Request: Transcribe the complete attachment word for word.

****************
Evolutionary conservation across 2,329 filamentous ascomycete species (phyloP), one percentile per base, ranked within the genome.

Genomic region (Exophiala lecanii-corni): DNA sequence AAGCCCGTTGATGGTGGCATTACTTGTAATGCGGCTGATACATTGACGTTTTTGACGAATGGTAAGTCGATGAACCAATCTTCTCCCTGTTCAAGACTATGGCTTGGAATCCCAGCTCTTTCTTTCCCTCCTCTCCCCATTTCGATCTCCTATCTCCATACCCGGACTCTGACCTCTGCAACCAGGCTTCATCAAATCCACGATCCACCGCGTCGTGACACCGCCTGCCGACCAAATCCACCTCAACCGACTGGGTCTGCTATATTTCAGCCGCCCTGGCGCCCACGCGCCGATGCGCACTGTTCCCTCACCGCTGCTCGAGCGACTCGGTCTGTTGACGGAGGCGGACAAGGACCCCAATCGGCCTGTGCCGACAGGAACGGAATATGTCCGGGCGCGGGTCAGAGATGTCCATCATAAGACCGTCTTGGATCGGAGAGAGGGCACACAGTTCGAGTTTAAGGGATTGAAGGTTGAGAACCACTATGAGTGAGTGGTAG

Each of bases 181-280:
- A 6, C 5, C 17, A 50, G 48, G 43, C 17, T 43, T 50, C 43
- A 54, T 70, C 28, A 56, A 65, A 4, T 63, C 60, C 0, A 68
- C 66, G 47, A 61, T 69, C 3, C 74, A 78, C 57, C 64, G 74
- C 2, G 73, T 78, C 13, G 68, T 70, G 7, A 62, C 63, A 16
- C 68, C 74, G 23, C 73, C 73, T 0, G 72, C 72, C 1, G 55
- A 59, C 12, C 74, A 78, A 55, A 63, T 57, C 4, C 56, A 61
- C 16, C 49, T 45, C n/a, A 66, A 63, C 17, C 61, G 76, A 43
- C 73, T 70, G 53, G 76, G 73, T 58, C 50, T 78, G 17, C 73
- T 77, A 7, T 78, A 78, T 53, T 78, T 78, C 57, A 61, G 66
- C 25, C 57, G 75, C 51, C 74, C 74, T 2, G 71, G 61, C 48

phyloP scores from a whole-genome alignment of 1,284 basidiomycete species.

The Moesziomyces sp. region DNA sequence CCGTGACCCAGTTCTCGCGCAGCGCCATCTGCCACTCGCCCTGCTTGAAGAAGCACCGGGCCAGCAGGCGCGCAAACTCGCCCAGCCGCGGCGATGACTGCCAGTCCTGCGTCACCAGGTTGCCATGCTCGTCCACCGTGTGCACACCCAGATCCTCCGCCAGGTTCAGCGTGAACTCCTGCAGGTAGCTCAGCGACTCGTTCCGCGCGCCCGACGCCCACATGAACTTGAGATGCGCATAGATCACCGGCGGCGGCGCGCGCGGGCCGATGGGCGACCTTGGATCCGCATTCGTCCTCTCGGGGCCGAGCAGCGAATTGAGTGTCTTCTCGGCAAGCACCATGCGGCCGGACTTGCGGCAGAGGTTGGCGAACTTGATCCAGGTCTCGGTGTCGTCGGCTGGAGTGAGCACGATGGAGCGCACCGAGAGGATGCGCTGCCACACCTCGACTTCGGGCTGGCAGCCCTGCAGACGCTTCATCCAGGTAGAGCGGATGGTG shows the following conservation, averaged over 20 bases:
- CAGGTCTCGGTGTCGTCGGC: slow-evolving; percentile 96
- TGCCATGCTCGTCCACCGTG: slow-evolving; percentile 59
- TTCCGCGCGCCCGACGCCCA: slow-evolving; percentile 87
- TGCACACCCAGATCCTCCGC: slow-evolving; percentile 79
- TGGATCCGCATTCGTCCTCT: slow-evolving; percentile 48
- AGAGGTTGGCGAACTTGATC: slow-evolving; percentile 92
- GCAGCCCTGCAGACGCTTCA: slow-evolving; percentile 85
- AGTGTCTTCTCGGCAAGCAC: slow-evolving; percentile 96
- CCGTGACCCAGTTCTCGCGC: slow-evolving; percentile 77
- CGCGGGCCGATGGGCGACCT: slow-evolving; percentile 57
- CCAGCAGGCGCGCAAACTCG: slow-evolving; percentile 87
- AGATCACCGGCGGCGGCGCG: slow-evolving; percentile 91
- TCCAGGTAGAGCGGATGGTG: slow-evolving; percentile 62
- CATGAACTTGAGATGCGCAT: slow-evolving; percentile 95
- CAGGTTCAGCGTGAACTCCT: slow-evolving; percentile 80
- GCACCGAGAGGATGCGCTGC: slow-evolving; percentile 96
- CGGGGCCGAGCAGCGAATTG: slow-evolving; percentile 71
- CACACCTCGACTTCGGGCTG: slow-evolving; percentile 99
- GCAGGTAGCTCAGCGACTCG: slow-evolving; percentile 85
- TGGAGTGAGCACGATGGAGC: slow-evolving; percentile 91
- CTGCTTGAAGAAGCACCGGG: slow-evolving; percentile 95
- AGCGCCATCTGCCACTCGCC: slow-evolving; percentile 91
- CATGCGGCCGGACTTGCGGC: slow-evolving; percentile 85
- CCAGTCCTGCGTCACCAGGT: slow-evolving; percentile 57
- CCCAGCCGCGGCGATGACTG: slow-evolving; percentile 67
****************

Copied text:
Evolutionary conservation across 2,329 filamentous ascomycete species (phyloP), one percentile per base, ranked within the genome.

Genomic region (Exophiala lecanii-corni): DNA sequence AAGCCCGTTGATGGTGGCATTACTTGTAATGCGGCTGATACATTGACGTTTTTGACGAATGGTAAGTCGATGAACCAATCTTCTCCCTGTTCAAGACTATGGCTTGGAATCCCAGCTCTTTCTTTCCCTCCTCTCCCCATTTCGATCTCCTATCTCCATACCCGGACTCTGACCTCTGCAACCAGGCTTCATCAAATCCACGATCCACCGCGTCGTGACACCGCCTGCCGACCAAATCCACCTCAACCGACTGGGTCTGCTATATTTCAGCCGCCCTGGCGCCCACGCGCCGATGCGCACTGTTCCCTCACCGCTGCTCGAGCGACTCGGTCTGTTGACGGAGGCGGACAAGGACCCCAATCGGCCTGTGCCGACAGGAACGGAATATGTCCGGGCGCGGGTCAGAGATGTCCATCATAAGACCGTCTTGGATCGGAGAGAGGGCACACAGTTCGAGTTTAAGGGATTGAAGGTTGAGAACCACTATGAGTGAGTGGTAG

Each of bases 181-280:
- A 6, C 5, C 17, A 50, G 48, G 43, C 17, T 43, T 50, C 43
- A 54, T 70, C 28, A 56, A 65, A 4, T 63, C 60, C 0, A 68
- C 66, G 47, A 61, T 69, C 3, C 74, A 78, C 57, C 64, G 74
- C 2, G 73, T 78, C 13, G 68, T 70, G 7, A 62, C 63, A 16
- C 68, C 74, G 23, C 73, C 73, T 0, G 72, C 72, C 1, G 55
- A 59, C 12, C 74, A 78, A 55, A 63, T 57, C 4, C 56, A 61
- C 16, C 49, T 45, C n/a, A 66, A 63, C 17, C 61, G 76, A 43
- C 73, T 70, G 53, G 76, G 73, T 58, C 50, T 78, G 17, C 73
- T 77, A 7, T 78, A 78, T 53, T 78, T 78, C 57, A 61, G 66
- C 25, C 57, G 75, C 51, C 74, C 74, T 2, G 71, G 61, C 48

phyloP scores from a whole-genome alignment of 1,284 basidiomycete species.

The Moesziomyces sp. region DNA sequence CCGTGACCCAGTTCTCGCGCAGCGCCATCTGCCACTCGCCCTGCTTGAAGAAGCACCGGGCCAGCAGGCGCGCAAACTCGCCCAGCCGCGGCGATGACTGCCAGTCCTGCGTCACCAGGTTGCCATGCTCGTCCACCGTGTGCACACCCAGATCCTCCGCCAGGTTCAGCGTGAACTCCTGCAGGTAGCTCAGCGACTCGTTCCGCGCGCCCGACGCCCACATGAACTTGAGATGCGCATAGATCACCGGCGGCGGCGCGCGCGGGCCGATGGGCGACCTTGGATCCGCATTCGTCCTCTCGGGGCCGAGCAGCGAATTGAGTGTCTTCTCGGCAAGCACCATGCGGCCGGACTTGCGGCAGAGGTTGGCGAACTTGATCCAGGTCTCGGTGTCGTCGGCTGGAGTGAGCACGATGGAGCGCACCGAGAGGATGCGCTGCCACACCTCGACTTCGGGCTGGCAGCCCTGCAGACGCTTCATCCAGGTAGAGCGGATGGTG shows the following conservation, averaged over 20 bases:
- CAGGTCTCGGTGTCGTCGGC: slow-evolving; percentile 96
- TGCCATGCTCGTCCACCGTG: slow-evolving; percentile 59
- TTCCGCGCGCCCGACGCCCA: slow-evolving; percentile 87
- TGCACACCCAGATCCTCCGC: slow-evolving; percentile 79
- TGGATCCGCATTCGTCCTCT: slow-evolving; percentile 48
- AGAGGTTGGCGAACTTGATC: slow-evolving; percentile 92
- GCAGCCCTGCAGACGCTTCA: slow-evolving; percentile 85
- AGTGTCTTCTCGGCAAGCAC: slow-evolving; percentile 96
- CCGTGACCCAGTTCTCGCGC: slow-evolving; percentile 77
- CGCGGGCCGATGGGCGACCT: slow-evolving; percentile 57
- CCAGCAGGCGCGCAAACTCG: slow-evolving; percentile 87
- AGATCACCGGCGGCGGCGCG: slow-evolving; percentile 91
- TCCAGGTAGAGCGGATGGTG: slow-evolving; percentile 62
- CATGAACTTGAGATGCGCAT: slow-evolving; percentile 95
- CAGGTTCAGCGTGAACTCCT: slow-evolving; percentile 80
- GCACCGAGAGGATGCGCTGC: slow-evolving; percentile 96
- CGGGGCCGAGCAGCGAATTG: slow-evolving; percentile 71
- CACACCTCGACTTCGGGCTG: slow-evolving; percentile 99
- GCAGGTAGCTCAGCGACTCG: slow-evolving; percentile 85
- TGGAGTGAGCACGATGGAGC: slow-evolving; percentile 91
- CTGCTTGAAGAAGCACCGGG: slow-evolving; percentile 95
- AGCGCCATCTGCCACTCGCC: slow-evolving; percentile 91
- CATGCGGCCGGACTTGCGGC: slow-evolving; percentile 85
- CCAGTCCTGCGTCACCAGGT: slow-evolving; percentile 57
- CCCAGCCGCGGCGATGACTG: slow-evolving; percentile 67